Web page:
Pediatrics and theatrics

Howard Fischer
Uppsala, Sweden

 

Doctors in a hospital cafeteria after time on the ward
Chicago, Illinois. Provident Hospital. Doctors and interns in the cafeteria. Photo by Jack Delano. 1942. Library of Congress Prints and Photographs Division 

1. Initiation.

I had had a busy night on call in the city’s largest women’s hospital. I was a second-year pediatric resident assigned to the Neonatal Intensive Care Unit. My pager went off while I was in the hospital cafeteria. I called the unit, and one of the fellows told me that if I wanted to take care of a pair of “Siamese [conjoined] twins” I needed to come to the unit now. I arrived in a hurry.

The head nurse asked me if I was the one who was going to take care of the twins. When I said yes, she pointed to a bed under a radiant warmer with two babies, back-to back in it. I washed my hands and forearms, put on a clean gown, and went to look at my patients. Two good-sized babies were lying under the warmer, looking comfortable and well. A quick auscultation of two sets of lungs and two hearts assured me that nothing worrisome was happening. Now, it was time to see where they were joined. The babies were back-to-back, covered in vernix, with one diaper covering their two bottoms.

Starting at the shoulders, I proceeded caudally, separating them to find the site of connection. They were easy to separate. When I finished this maneuver, there were two separate infants. “What the hell!” I yelled. The whole unit, that is, nurses, fellows, and residents burst into laughter and so did I. It had been a very well-planned and executed joke. Everyone was in on it, and no one gave it away prematurely.

 

2. Information

It is astonishing with how little reading a doctor can practise medicine, but it is not astonishing how badly he may do it.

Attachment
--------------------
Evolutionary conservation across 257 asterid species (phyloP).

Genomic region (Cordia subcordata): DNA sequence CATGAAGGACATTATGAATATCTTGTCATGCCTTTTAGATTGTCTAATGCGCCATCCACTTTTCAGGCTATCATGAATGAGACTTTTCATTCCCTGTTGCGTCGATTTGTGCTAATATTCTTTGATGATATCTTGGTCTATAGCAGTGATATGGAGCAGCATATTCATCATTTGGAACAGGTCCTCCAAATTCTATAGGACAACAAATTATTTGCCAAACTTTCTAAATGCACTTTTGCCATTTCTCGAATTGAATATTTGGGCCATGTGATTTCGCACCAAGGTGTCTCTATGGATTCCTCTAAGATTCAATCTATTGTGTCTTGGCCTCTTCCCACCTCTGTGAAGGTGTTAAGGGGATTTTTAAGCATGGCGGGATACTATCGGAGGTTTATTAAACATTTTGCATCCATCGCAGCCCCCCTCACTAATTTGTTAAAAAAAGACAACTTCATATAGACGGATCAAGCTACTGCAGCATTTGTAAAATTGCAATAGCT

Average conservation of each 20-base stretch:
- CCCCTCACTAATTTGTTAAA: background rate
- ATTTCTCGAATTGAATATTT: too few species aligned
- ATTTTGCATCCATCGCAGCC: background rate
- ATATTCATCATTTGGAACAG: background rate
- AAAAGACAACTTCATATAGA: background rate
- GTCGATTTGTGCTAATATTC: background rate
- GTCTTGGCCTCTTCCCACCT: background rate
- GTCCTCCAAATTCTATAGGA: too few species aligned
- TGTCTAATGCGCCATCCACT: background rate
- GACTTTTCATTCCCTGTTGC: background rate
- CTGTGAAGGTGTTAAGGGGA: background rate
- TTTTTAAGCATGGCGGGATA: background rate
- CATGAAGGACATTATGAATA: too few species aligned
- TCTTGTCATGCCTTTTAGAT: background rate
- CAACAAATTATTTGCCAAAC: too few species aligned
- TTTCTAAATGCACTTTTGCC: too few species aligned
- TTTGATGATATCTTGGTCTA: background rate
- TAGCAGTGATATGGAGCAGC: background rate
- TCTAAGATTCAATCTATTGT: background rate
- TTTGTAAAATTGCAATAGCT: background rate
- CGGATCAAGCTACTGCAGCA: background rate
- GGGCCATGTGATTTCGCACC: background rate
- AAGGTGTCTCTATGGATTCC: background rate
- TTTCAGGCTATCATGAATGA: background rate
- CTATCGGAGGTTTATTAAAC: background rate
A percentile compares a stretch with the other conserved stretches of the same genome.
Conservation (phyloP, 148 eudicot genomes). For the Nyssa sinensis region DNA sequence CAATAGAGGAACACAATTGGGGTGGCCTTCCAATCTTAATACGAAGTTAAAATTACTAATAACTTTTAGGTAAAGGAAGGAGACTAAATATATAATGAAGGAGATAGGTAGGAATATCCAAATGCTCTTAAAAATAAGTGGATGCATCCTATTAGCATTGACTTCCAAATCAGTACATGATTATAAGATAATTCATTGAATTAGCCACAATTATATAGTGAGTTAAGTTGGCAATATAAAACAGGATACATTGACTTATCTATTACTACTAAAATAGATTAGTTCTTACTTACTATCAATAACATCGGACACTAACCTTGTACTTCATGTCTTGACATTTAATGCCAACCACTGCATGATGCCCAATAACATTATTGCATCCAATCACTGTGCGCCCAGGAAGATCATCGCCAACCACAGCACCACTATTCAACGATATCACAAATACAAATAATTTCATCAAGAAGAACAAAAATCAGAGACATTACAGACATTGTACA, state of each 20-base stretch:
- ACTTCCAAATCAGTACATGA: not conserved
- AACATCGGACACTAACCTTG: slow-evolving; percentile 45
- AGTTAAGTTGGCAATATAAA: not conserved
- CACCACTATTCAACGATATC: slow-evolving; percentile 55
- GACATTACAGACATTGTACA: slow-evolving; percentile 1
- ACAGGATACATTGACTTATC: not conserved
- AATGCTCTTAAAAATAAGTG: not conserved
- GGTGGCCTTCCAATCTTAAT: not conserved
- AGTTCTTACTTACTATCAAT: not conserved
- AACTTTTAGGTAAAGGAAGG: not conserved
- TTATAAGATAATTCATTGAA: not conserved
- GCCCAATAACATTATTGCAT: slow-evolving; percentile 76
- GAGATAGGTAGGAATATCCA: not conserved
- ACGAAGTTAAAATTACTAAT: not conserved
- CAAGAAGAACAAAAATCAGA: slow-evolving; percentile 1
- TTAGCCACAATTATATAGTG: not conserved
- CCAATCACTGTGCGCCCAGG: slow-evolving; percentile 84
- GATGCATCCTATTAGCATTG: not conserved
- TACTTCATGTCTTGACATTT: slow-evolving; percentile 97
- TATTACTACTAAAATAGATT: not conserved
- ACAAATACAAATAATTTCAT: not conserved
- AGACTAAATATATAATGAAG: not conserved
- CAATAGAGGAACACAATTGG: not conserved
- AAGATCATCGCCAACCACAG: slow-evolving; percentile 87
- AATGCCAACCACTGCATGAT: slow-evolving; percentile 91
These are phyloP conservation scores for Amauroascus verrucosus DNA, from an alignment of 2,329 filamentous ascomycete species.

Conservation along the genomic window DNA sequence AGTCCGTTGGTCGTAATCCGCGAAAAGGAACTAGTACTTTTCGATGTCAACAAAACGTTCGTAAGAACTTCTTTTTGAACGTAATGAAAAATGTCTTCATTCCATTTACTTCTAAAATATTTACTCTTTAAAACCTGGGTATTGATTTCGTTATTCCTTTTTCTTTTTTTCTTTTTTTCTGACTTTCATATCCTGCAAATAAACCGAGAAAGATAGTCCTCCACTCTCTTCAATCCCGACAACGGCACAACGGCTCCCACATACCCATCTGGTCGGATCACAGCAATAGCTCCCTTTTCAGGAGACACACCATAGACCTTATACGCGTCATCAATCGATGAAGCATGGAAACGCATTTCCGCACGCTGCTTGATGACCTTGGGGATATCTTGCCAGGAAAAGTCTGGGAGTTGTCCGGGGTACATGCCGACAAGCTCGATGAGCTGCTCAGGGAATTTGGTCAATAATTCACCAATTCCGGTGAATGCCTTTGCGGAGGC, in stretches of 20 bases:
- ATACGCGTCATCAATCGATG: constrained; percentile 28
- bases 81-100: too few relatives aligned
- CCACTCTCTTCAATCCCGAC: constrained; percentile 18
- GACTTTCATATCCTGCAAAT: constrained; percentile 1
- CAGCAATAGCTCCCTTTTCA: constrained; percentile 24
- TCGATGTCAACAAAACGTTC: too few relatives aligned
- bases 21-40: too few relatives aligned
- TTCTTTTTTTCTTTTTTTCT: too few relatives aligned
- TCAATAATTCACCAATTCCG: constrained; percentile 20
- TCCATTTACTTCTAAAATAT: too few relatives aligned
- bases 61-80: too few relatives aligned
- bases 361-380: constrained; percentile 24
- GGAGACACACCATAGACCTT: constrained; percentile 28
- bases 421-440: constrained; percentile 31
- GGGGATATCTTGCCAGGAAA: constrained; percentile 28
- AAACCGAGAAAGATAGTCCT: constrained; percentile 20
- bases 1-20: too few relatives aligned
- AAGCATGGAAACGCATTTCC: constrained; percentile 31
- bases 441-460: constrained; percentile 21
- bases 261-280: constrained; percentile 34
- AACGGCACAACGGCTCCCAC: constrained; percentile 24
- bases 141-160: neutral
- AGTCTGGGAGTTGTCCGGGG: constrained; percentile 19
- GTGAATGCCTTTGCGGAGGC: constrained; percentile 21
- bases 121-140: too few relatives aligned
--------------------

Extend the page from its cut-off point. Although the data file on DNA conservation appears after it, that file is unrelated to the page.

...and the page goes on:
—William Osler, 1901

Around 1990 I was the attending physician on a general pediatric ward in an academic children’s hospital. When I arrived for rounds, a resident informed me that a child had been admitted with possible Kawasaki disease.

Also called mucocutaneous lymph node syndrome, Kawasaki disease was a multisystem disease, a vasculitis of unknown origin that sometimes involved the coronary arteries. It was named after Dr. Tomisaku Kawasaki, who reported the first cases in 1967 in Japan. In 1974 the first patient diagnosed in our city was diagnosed by an astute pediatrician in private practice. It was also the year that Kawasaki disease was described in the English language literature.

The residents, medical students, and I discussed Kawasaki disease and its treatment (intravenous immunoglobulin to prevent coronary artery lesions). The child’s pediatrician arrived. “I hear I’ve got a kid with Kawasaki disease,” he said. “I looked in my pediatric textbook and there was nothing about it.” This was, of course, the pre-internet era.

How old, I wondered, is the doctor’s textbook that does not mention a disease that has been described and known for the past twenty years? A resident gave him a copy of a review article that she had found during her night on call.

I wondered about one more thing: Could the doctor’s textbook have been older than the youngest medical student on my ward team?

 

3. Interpretation

Grand rounds at our hospital were often a virtuoso performance. Usually the professor was presented with the details of a patient’s problem and was permitted to ask questions about the history, physical examination, and other diagnostic test findings. She then had to discuss the case and propose a diagnosis. The audience, consisting of scientists, physicians, nurses, and medical students filled the auditorium.

In the course of her discussion, she mentioned histoplasmosis, a disease caused by the fungus Histoplasma. This fungus is found in bird and bat droppings, which she summarized as follows: “Histoplasma is found in bird and bat droppings, which is called guano, or guava—I can never keep them straight.”

By the end of the hour she had correctly diagnosed the patient’s problem, which had nothing to do with Histoplasma.

Later that day, knowing her healthy sense of humor, I emailed her: “Renée (not her real name), if you don’t know the difference between guano and guava, I’ll never send you shopping for me.”

She found it hilarious.

 


 

HOWARD FISCHER, MD, was a professor of pediatrics at Wayne State University School of Medicine, Detroit, Michigan.

 

Summer 2021  |  Sections  |  Education